Configure a Site-to-Site VPN connection over ExpressRoute private peering
You can configure a Site-to-Site VPN to a virtual network gateway over an ExpressRoute private peering using an RFC 1918 IP address. This configuration provides the following benefits:
Traffic over private peering is encrypted.
Point-to-site users connecting to a virtual network gateway can use ExpressRoute (via the Site-to-Site tunnel) to access on-premises resources.
It's possible to deploy Site-to-Site VPN connections over ExpressRoute private peering at the same time as Site-to-Site VPN connections via the Internet on the same VPN gateway.
This feature is available for the following SKUs:
VpnGw1, VpnGw2, VpnGw3, VpnGw4, VpnGw5 with standard public IP with no zones
VpnGw1AZ, VpnGw2AZ, VpnGw3AZ, VpnGw4AZ, VpnGw5AZ with standard public IP with one or more zones
This feature is supported on gateways with a standard public IP only.
To complete this configuration, verify that you meet the following prerequisites:
You have a functioning ExpressRoute circuit that is linked to the VNet where the VPN gateway is (or will be) created.
You can reach resources over RFC1918 (private) IP in the VNet over the ExpressRoute circuit.
Figure 1 shows an example of VPN connectivity over ExpressRoute private peering. In this example, you see a network within the on-premises network that is connected to the Azure hub VPN gateway over ExpressRoute private peering. An important aspect of this configuration is the routing between the on-premises networks and Azure over both the ExpressRoute and VPN paths.
Establishing connectivity is straightforward:
Establish ExpressRoute connectivity with an ExpressRoute circuit and private peering.
Establish the VPN connectivity using the steps in this article.
Traffic from on-premises networks to Azure
For traffic from on-premises networks to Azure, the Azure prefixes are advertised via both the ExpressRoute private peering BGP, and the VPN BGP. The result is two network routes (paths) toward Azure from the on-premises networks:
• One network route over the IPsec-protected path.
• One network route directly over ExpressRoute without IPsec protection.
To apply encryption to the communication, you must make sure that for the VPN-connected network in Figure 1, Azure routes via the on-premises VPN gateway are preferred over the direct ExpressRoute path.
Traffic from Azure to on-premises networks
The same requirement applies to the traffic from Azure to on-premises networks. To ensure that the IPsec path is preferred over the direct ExpressRoute path (without IPsec), you have two options:
• Advertise more specific prefixes on the VPN BGP session for the VPN-connected network. You can advertise a larger range that encompasses the VPN-connected network over ExpressRoute private peering, then more specific ranges in the VPN BGP session. For example, advertise 10.0.0.0/16 over ExpressRoute, and 10.0.1.0/24 over VPN.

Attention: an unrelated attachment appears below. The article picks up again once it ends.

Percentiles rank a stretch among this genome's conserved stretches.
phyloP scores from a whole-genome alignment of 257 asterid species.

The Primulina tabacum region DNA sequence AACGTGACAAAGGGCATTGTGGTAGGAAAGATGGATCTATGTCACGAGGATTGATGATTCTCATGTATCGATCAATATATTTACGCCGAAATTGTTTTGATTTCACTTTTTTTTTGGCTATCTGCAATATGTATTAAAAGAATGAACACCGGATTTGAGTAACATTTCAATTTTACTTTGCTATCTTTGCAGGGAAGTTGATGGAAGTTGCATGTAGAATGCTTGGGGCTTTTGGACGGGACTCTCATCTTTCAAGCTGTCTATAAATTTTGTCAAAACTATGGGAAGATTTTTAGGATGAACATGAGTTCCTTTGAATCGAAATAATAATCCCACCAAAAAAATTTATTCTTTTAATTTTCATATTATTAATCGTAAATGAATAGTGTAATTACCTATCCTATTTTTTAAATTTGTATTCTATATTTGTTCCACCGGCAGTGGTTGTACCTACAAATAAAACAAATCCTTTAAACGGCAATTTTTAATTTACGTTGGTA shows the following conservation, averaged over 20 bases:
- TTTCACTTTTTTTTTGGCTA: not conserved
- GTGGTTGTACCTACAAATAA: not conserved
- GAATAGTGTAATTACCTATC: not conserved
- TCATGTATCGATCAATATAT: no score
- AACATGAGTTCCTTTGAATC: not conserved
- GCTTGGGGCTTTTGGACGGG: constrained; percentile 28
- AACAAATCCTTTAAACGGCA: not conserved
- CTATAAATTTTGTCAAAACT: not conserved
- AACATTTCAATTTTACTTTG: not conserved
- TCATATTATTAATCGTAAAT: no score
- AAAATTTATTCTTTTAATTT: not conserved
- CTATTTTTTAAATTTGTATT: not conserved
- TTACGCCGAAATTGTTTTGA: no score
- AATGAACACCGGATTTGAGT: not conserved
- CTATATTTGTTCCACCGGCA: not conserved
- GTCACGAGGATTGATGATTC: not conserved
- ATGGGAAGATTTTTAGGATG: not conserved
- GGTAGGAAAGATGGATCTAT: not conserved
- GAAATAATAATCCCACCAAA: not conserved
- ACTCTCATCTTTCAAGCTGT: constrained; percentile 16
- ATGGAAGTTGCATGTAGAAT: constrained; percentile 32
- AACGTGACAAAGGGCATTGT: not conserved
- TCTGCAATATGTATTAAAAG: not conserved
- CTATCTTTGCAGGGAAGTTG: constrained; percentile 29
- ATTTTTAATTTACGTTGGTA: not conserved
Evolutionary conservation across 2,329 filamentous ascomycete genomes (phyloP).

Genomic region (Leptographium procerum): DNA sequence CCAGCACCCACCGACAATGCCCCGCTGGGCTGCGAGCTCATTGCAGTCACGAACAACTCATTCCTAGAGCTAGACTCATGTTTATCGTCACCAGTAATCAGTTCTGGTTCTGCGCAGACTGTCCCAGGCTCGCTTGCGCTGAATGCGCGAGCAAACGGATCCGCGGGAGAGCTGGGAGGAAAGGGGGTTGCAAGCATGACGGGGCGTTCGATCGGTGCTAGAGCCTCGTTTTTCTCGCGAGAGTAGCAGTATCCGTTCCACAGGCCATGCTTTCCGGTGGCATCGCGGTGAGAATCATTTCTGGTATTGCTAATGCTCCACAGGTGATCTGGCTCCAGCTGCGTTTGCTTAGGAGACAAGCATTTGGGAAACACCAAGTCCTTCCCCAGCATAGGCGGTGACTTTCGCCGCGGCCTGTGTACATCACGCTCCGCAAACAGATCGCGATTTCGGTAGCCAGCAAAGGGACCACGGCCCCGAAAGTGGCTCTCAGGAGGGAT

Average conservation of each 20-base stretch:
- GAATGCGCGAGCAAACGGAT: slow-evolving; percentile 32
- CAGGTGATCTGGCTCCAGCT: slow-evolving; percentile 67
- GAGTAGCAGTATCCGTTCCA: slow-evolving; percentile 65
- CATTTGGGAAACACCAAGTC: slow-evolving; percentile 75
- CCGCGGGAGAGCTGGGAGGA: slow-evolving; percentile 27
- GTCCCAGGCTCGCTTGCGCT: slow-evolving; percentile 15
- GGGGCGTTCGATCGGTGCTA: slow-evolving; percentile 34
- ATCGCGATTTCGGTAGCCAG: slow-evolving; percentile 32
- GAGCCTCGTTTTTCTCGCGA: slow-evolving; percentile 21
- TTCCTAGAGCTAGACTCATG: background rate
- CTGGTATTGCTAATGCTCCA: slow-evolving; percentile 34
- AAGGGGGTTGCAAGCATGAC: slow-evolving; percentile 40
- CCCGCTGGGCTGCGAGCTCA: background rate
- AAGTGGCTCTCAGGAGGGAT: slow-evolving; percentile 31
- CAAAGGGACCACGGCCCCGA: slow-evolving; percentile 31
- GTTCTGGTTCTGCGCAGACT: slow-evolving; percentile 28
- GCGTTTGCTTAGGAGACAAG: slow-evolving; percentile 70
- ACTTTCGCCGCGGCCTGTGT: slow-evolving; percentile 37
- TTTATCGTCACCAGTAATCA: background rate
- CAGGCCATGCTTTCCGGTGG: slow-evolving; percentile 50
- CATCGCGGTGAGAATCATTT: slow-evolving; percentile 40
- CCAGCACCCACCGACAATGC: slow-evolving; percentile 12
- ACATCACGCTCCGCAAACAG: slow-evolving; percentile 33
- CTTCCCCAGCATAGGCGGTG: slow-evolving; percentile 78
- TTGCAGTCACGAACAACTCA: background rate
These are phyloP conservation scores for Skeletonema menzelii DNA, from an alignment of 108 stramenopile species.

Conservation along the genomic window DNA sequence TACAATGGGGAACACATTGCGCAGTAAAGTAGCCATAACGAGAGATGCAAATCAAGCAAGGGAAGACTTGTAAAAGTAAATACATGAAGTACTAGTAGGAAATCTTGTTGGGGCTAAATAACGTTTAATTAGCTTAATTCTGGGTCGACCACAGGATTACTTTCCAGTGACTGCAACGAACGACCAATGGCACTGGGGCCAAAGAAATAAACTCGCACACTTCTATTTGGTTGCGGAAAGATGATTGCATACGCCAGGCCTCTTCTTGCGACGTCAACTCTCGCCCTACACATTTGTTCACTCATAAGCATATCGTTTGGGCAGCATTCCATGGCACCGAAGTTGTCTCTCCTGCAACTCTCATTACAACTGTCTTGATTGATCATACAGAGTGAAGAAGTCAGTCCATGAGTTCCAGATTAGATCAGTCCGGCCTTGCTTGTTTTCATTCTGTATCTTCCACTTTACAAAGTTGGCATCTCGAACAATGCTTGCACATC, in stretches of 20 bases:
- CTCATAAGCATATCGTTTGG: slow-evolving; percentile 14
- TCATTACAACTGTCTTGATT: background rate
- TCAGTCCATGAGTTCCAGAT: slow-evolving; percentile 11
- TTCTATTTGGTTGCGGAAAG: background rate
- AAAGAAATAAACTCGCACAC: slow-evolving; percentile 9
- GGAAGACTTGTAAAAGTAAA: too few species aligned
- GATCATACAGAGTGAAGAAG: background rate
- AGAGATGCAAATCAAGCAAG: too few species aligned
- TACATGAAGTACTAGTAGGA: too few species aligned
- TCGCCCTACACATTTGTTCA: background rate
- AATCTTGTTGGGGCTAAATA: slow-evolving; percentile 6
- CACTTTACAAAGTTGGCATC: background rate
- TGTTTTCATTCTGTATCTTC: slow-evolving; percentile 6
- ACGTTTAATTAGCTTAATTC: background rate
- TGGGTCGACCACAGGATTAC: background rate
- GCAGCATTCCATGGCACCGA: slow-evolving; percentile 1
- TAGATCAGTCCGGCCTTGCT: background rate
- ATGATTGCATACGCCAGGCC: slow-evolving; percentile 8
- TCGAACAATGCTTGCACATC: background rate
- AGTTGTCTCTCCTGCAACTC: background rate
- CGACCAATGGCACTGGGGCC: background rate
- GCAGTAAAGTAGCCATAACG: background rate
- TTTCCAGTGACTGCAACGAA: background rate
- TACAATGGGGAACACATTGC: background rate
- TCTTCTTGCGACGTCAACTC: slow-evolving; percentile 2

• Advertise disjoint prefixes for VPN and ExpressRoute. If the VPN-connected network ranges are disjoint from other ExpressRoute connected networks, you can advertise the prefixes in the VPN and ExpressRoute BGP sessions respectively. For example, advertise 10.0.0.0/24 over ExpressRoute, and 10.0.1.0/24 over VPN.
In both of these examples, Azure will send traffic to 10.0.1.0/24 over the VPN connection rather than directly over ExpressRoute without VPN protection.
If you advertise the same prefixes over both ExpressRoute and VPN connections, >Azure will use the ExpressRoute path directly without VPN protection.
Configure a Site-to-Site connection. For steps, see the Site-to-site configuration article. Be sure to pick a gateway with a Standard Public IP.
Enable Private IPs on the gateway. Select Configuration, then set Gateway Private IPs to Enabled. Select Save to save your changes.
On the Overview page, select See More to view the private IP address. Write down this information to use later in the configuration steps.
To enable Use Azure Private IP Address on the connection, select Configuration. Set Use Azure Private IP Address to Enabled, then select Save.
Use the private IP that you wrote down in step 3 as the remote IP on your on-premises firewall to establish the Site-to-Site tunnel over the ExpressRoute private peering.
Configure a Site-to-Site connection. For steps, see the Configure a Site-to-Site VPN article. Be sure to pick a gateway with a Standard Public IP.
Set the flag to use the private IP on the gateway using the following PowerShell commands:
$Gateway = Get-AzVirtualNetworkGateway -Name <name of gateway> -ResourceGroup <name of resource group> Set-AzVirtualNetworkGateway -VirtualNetworkGateway $Gateway -EnablePrivateIpAddress $true
You should see a public and a private IP address. Write down the IP address under the “TunnelIpAddresses” section of the output. You'll use this information in a later step.
Set the connection to use the private IP address by using the following PowerShell command:
$Connection = get-AzVirtualNetworkGatewayConnection -Name <name of the connection> -ResourceGroupName <name of resource group> Set-AzVirtualNetworkGatewayConnection --VirtualNetworkGatewayConnection $Connection -UseLocalAzureIpAddress $true
From your firewall, ping the private IP that you wrote down in step 2. It should be reachable over the ExpressRoute private peering.
Use this private IP as the remote IP on your on-premises firewall to establish the Site-to-Site tunnel over the ExpressRoute private peering.
For more information about VPN Gateway, see What is VPN Gateway?
Submit and view feedback for